CPD Course Types Explained
Short courses can include part-time and evening courses. They tend to either deliver
Continuing Professional Development for just a few days full-time or maybe once
or twice a week for a period of several weeks.
Conferences typically last for a day or two and deliver Continuing Professional
Development through a series of talks and presentations. They tend to be relatively
high-profile events and are often used to present/communicate new ideas or developments
within a field.
Seminars tend to be focused on one specific area, and involve a relatively small
group of people coming together with a seminar leader, to discuss issues relating
to the specific topic. There may be a presentation at the beginning, followed by
a group discussion or debate, and allowing people to ask questions and actively
put forward their own views and ideas. Attendees of this type of Continuing Professional
Development will generally be expected to actively participate in discussions.
Online Course / Webinar
Online Continuing Professional Development courses are generally downloadable courses
which can be completed in the student’s own time. Sometimes however, online courses
will instead require the trainee to log in to the course provider’s website and
complete a training session and test online. Web seminars, or “webinars”, are seminars
which are transmitted live to the trainee’s computer, where they can interact with
the seminar leader and ask questions by typing on their keyboard.
Weekend Residential Course
A Continuing Professional Development course taking place over a whole weekend.
These will usually comprise of various different sessions, and food and accommodation
is usually provided.
Postgrad Certificate / Qualification
This type of Continuing Professional Development allows students or professionals
who have already gained an undergraduate degree to develop their education in their
chosen field further and gain an additional postgraduate qualification. Generally
these types of courses will require the student to undertake additional learning
in the form of lectures or self-directed learning and to produce coursework for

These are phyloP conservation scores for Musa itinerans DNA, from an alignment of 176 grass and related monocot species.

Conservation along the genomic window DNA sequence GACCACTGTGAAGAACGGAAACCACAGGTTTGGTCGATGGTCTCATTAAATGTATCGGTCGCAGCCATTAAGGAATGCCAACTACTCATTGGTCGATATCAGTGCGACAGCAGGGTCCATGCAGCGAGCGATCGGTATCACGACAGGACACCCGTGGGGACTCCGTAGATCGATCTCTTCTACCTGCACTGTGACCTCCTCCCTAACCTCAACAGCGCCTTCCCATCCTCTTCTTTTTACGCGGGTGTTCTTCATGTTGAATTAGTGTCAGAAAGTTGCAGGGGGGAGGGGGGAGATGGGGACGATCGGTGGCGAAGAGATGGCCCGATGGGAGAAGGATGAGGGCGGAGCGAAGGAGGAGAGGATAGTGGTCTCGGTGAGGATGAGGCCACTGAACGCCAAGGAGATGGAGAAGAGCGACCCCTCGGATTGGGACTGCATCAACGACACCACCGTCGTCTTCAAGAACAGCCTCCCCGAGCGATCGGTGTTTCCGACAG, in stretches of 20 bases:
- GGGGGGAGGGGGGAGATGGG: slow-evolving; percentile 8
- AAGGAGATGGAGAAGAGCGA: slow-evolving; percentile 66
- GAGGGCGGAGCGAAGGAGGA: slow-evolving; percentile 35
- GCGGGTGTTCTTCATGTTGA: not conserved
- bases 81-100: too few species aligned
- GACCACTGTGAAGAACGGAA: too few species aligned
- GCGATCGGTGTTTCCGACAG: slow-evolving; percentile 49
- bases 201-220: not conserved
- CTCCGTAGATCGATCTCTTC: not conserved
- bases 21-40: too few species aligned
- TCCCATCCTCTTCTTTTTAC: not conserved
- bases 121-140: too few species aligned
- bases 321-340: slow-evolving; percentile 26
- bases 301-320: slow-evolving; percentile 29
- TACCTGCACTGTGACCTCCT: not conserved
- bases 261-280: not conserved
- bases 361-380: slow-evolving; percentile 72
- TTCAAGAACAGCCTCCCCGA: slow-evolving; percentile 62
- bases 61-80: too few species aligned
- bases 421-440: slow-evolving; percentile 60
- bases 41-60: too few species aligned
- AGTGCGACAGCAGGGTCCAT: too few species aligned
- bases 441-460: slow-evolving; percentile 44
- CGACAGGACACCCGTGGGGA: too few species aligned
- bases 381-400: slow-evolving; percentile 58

submission to the examining institution.
These forms of Continuing Professional Development are usually designed in partnership
with employers and universities and provide a mixture of academic and work-based
learning. They are designed to fit around the student’s job, but can also be taken
by people returning to work or wanting to change their career path. A foundation
degree typically takes two years to complete, but may take more if it is being undertaken
part-time. Most foundation degree courses are flexible in terms of teaching arrangements,
and can include online, distance, and part-time options.
To complete a diploma, the student is generally required to undertake modules and
attend lectures/classes and produce coursework to be submitted to the examining
institution. A diploma undertaken for Continuing Professional Development generally
takes 1 year full-time or 2 years part-time.
These types of Continuing Professional Development courses are created and run specifically
for the customer, and will be tailored towards their specific requirements. Customised
courses are designed to help develop and deliver companies’ own in-house programmes.
Workshops are generally the most interactive forms of delivering Continuing Professional
Development. They may include more practical sessions, and help by putting theory
into practice by developing practical skills relevant to the workplace.
This type of Continuing Professional Development involves the course provider bringing
the course to the workplace. The course will be delivered on-site by the course
provider and may be delivered over a few hours or a few days.